By Tammy Cohen, SHRM-CP: Founder & Chief Visionary Officer, InfoMart
I’ve heard many of my entrepreneurial peers say there’s no opportunity for innovation in their industry, and I want to shed some light on ways to identity those opportunities.
Businesses have been evolving through innovations for thousands of years. And before modern industry, there were simple, life-changing innovations like fire, the wheel, and the kitten heel.
Most entrepreneurs plan to disrupt an industry, not birth one. At 25, when I started InfoMart, I was young and inexperienced. I had no idea I was pioneering an industry. Over the past 30 years, I have seen all sides of innovation – from pioneering to missing the boat through bleeding edge innovations, and I have found great success built on a strong foundation of lessons learned.
InfoMart was founded in 1989, at the beginning of the modern era of HR technology. At the time, I had to convince employers there was a reason to invest in background screening.
Five years later, companies took pride in listing “background checks” as required criteria in their job advertisements. The basic background check processes we established in the infancy of our company are still largely in place industry wide. Our operations team crafted sound, compliant practices while our development team launched the first client-facing, paperless background screening platform. Had we focused only on the technology engine, we would have missed the need to develop the policies that would drive it.
Bleeding & Leading-Edge Innovations
I have stood on the edge of bleeding and leading many times. Timing is everything, as they say, particularly when it comes to being the first to market with a product or waiting for others to be first and learning from their mistakes. Leading edge innovations are the ones we all hear about – disruptive technologies and products that provide an organization a significant competitive advantage. Bleeding edge innovations don’t have an immediate population of adopters.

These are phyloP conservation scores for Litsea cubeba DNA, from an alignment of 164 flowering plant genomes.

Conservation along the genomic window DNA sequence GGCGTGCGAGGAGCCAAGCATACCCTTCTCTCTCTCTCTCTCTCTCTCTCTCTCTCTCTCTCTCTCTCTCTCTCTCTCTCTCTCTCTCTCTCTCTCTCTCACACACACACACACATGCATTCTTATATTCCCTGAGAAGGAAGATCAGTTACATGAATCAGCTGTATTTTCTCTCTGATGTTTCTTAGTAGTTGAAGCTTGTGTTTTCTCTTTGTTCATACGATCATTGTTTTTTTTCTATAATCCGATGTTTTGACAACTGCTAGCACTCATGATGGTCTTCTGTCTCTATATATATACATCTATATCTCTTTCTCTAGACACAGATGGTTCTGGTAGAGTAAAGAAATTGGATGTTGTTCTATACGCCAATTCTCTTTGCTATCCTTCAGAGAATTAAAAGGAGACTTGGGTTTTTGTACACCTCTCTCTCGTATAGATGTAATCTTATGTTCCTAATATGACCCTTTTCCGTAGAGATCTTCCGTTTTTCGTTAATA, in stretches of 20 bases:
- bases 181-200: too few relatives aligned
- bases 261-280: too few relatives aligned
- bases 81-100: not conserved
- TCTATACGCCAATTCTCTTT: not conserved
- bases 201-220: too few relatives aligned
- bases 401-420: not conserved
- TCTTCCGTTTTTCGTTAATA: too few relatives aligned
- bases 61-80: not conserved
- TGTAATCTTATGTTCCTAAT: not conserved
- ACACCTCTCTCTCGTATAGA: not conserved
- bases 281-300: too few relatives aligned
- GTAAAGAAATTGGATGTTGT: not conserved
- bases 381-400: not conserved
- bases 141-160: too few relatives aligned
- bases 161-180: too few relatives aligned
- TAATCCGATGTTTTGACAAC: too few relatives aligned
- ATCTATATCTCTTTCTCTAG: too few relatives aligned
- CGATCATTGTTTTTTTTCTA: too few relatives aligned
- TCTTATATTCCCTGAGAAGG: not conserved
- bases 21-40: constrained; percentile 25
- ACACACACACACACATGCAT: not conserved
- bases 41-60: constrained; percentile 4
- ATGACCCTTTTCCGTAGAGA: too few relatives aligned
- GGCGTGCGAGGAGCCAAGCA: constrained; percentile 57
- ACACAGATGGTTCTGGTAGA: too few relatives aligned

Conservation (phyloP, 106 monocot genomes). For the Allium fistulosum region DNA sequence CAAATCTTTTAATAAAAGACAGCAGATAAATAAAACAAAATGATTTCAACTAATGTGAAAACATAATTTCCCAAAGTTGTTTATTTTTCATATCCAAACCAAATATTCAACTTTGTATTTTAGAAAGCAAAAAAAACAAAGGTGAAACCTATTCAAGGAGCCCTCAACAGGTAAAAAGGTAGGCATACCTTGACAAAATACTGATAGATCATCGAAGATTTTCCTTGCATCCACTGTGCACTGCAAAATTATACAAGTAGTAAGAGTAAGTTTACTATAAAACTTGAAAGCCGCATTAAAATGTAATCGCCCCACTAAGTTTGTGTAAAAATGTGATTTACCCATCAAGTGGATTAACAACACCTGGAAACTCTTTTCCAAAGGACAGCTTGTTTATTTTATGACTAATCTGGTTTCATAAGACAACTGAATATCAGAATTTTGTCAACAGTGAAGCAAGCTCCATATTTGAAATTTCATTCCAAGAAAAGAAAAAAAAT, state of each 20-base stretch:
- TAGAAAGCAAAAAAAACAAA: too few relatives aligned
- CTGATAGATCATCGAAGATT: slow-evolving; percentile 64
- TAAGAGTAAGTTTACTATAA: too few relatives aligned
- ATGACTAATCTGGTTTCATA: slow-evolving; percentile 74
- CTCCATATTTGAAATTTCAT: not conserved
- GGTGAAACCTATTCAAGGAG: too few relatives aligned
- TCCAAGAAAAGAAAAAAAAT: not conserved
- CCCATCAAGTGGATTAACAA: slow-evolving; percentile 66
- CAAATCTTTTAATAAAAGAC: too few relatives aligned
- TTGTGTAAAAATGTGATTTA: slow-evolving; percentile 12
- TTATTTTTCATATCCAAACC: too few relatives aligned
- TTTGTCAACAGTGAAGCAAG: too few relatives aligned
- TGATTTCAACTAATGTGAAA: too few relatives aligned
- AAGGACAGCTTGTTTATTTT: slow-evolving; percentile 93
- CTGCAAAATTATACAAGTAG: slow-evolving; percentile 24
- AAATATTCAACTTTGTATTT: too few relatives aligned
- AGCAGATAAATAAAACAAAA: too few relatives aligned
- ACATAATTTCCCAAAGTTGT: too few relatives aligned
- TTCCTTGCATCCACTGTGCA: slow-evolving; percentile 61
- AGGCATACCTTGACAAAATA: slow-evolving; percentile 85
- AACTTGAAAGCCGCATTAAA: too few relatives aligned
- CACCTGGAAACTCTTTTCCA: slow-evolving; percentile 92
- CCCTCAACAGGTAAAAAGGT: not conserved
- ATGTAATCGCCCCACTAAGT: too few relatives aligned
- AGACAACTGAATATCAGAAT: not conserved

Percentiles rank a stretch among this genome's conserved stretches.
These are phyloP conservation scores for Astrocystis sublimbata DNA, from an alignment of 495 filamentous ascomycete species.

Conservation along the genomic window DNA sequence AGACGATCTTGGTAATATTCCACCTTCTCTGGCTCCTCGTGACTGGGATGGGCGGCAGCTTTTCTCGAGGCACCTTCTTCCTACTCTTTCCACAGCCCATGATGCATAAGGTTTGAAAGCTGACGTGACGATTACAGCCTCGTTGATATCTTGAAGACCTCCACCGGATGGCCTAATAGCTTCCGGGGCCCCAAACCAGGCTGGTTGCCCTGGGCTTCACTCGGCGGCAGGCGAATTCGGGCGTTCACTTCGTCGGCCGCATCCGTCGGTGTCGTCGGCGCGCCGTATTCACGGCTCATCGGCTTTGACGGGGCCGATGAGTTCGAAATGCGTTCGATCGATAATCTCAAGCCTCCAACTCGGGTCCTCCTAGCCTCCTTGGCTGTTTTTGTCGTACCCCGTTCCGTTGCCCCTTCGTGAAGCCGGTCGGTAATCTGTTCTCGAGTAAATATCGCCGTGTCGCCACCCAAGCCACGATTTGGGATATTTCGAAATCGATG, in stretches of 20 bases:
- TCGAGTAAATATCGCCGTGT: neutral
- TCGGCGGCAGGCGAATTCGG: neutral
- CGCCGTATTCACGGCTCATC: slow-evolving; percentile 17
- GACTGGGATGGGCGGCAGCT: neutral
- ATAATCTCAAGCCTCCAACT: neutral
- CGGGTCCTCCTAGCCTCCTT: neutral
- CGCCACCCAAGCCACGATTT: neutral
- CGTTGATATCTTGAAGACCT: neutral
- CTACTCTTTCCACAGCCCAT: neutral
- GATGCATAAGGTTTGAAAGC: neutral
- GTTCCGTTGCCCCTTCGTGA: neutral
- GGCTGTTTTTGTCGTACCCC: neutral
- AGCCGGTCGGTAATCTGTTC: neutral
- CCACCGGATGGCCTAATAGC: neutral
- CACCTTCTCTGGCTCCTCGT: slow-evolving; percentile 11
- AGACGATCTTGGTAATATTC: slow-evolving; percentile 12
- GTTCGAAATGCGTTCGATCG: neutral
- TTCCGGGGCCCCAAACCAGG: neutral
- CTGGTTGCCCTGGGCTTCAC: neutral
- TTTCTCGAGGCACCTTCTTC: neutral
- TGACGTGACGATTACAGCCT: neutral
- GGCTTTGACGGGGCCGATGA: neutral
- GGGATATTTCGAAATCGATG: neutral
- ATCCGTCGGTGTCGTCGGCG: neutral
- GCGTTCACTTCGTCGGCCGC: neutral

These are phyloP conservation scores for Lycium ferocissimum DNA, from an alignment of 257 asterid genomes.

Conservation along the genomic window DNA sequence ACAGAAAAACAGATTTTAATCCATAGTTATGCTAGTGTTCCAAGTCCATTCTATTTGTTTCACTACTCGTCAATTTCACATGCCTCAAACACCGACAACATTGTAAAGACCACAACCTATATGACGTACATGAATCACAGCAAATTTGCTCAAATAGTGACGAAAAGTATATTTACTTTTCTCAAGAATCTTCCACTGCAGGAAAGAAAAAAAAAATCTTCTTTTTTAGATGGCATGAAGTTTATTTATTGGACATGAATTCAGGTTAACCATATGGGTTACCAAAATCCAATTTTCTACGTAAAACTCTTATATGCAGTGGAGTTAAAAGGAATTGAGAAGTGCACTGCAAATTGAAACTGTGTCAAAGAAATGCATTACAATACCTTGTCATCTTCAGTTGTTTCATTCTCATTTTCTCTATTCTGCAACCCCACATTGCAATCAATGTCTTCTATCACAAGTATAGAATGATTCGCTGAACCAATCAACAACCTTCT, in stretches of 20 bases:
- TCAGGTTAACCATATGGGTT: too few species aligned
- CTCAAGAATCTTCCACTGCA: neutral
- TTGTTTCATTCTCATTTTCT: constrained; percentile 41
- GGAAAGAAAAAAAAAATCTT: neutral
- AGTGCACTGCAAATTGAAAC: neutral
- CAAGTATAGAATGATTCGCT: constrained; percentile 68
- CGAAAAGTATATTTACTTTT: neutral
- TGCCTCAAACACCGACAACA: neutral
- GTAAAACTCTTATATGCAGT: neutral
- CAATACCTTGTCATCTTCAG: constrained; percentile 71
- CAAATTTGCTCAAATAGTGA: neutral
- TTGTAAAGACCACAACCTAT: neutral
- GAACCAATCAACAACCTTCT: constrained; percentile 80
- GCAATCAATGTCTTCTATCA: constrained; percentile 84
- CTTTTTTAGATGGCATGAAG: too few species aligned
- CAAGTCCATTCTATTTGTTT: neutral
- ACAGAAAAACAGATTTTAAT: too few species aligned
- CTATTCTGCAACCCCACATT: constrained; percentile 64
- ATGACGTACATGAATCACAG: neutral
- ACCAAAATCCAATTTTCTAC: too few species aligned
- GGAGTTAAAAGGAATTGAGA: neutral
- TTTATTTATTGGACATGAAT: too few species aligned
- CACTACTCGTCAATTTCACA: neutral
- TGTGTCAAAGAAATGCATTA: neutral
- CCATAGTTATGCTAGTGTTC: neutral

When we think of leading-edge innovations, we often think of technology or products that simplify and improve consumers’ lives. But some innovations that solve huge problems are just simple enough that we collectively say, “Why didn’t I think of that?”
Such is the case with SeeHerWork, a company that creates workwear specifically for women in commercial, industrial, and emergency response jobs. Founder and innovator Jane Henry solved a problem for women whose “unisex” clothing options were really designed with men in mind (think workwear that buttons on the wrong side, eye & ear protections made for male proportions, etc.). Henry’s solution not only makes women feel more comfortable and confident on the job, but most important, makes them safer at work.
Here’s a cautionary tale of bleeding edge innovation: I invested in the technology to develop a job board in the early 1990s. Turned out most people didn’t have a computer and had no idea what I was trying to do. I could have been Monster.com had I timed it better.
Pets.com is an example of bleeding edge, underestimating consumer adoption, launching their online-only service a full decade before anyone would be ready to buy online and have orders delivered. Had they waited for Amazon to redefine the way we shop or gone to market with a combination online + brick-and-mortar strategy, perhaps my dog’s food would come from Pets.com instead of arriving in a Chewy.com box.